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By GSMIweb on 22-Apr-10 02:22.

Poor Performance Reward and Recognition by Chris Herrmann The most effective tool in a manager's toolkit for dealing with poor performance is coaching. Not screaming at them from the stands and withholding rewards, but working with them down on the pitch to find out what's causing the problem and building their fitness and stamina like the corporate athletes they should be. The study of how we interact with one another in society is called Transactional Analysis. This research has broken down the complexities of the hundreds of interactions that we have every day into a simple model. In principle, there are three modes we can adopt in any transaction that we participate in with another human being. We can choose to be Adult, which is a non-judgmental, constructive approach. We can choose to play the role of a Critical Parent, which involves being highly scathing and negative, or we can choose to take the role of Child. There are a few variations on the child role, but the simplest is the submissive, fearful role; a bit like catching a rabbit in your headlights.
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By GSMIweb on 22-Apr-10 02:20.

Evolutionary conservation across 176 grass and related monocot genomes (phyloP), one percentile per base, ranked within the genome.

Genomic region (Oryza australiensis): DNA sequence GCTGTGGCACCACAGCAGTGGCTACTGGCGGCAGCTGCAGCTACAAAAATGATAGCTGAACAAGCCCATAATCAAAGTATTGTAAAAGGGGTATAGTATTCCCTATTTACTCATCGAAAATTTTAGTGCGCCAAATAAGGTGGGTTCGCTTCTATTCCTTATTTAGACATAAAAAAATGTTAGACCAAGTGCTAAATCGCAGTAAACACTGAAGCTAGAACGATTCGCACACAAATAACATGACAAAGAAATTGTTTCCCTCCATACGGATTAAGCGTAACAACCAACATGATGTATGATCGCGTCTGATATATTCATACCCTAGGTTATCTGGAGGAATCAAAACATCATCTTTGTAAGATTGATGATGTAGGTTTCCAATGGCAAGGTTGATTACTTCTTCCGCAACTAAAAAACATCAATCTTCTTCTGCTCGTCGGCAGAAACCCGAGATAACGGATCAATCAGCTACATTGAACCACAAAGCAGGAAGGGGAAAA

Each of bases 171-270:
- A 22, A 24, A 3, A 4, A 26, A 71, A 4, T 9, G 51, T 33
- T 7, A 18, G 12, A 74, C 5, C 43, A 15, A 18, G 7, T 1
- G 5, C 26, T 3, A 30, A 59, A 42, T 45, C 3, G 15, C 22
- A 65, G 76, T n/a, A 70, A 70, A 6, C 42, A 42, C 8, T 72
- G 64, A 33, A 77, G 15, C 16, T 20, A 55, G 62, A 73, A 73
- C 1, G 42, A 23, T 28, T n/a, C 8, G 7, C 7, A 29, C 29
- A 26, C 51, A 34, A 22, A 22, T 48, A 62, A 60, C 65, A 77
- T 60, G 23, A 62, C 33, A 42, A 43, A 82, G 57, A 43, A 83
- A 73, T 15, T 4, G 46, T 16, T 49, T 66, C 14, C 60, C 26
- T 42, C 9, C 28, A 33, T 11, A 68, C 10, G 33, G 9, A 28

Moving the Needle on Employee Engagement and Commitment by Regina Barr When it comes to employee engagement and commitment to an organization, most companies would agree that they ‘have some, want more'. Why? These companies have come to recognize that their organization's long-term success relies on employee performance, which is directly impacted by the level of employee engagement and commitment to an organization. How is employee engagement and commitment defined? According to a 2003 report by Towers Perrin, it is defined as "employees' willingness and ability to contribute to company success". What does that mean in real terms? It is the extent to which your employees are willing to put discretionary effort into their work in the form of "extra time, brainpower and energy". If you're like most corporate leaders, you are probably thinking to yourself, ‘wishful thinking". Worse, some corporate leaders think that simply making people happy and paying them more money is the solution. Not so. These are certainly important considerations for any company that wants to attract and retain the most qualified individuals, however, they are less important when it comes to engaging employees in their work. Further, engagement requires both a rational and emotional commitment. And, as you might suspect, it is far more difficult to engage employees emotionally. You have to engage not only their minds but their hearts as well.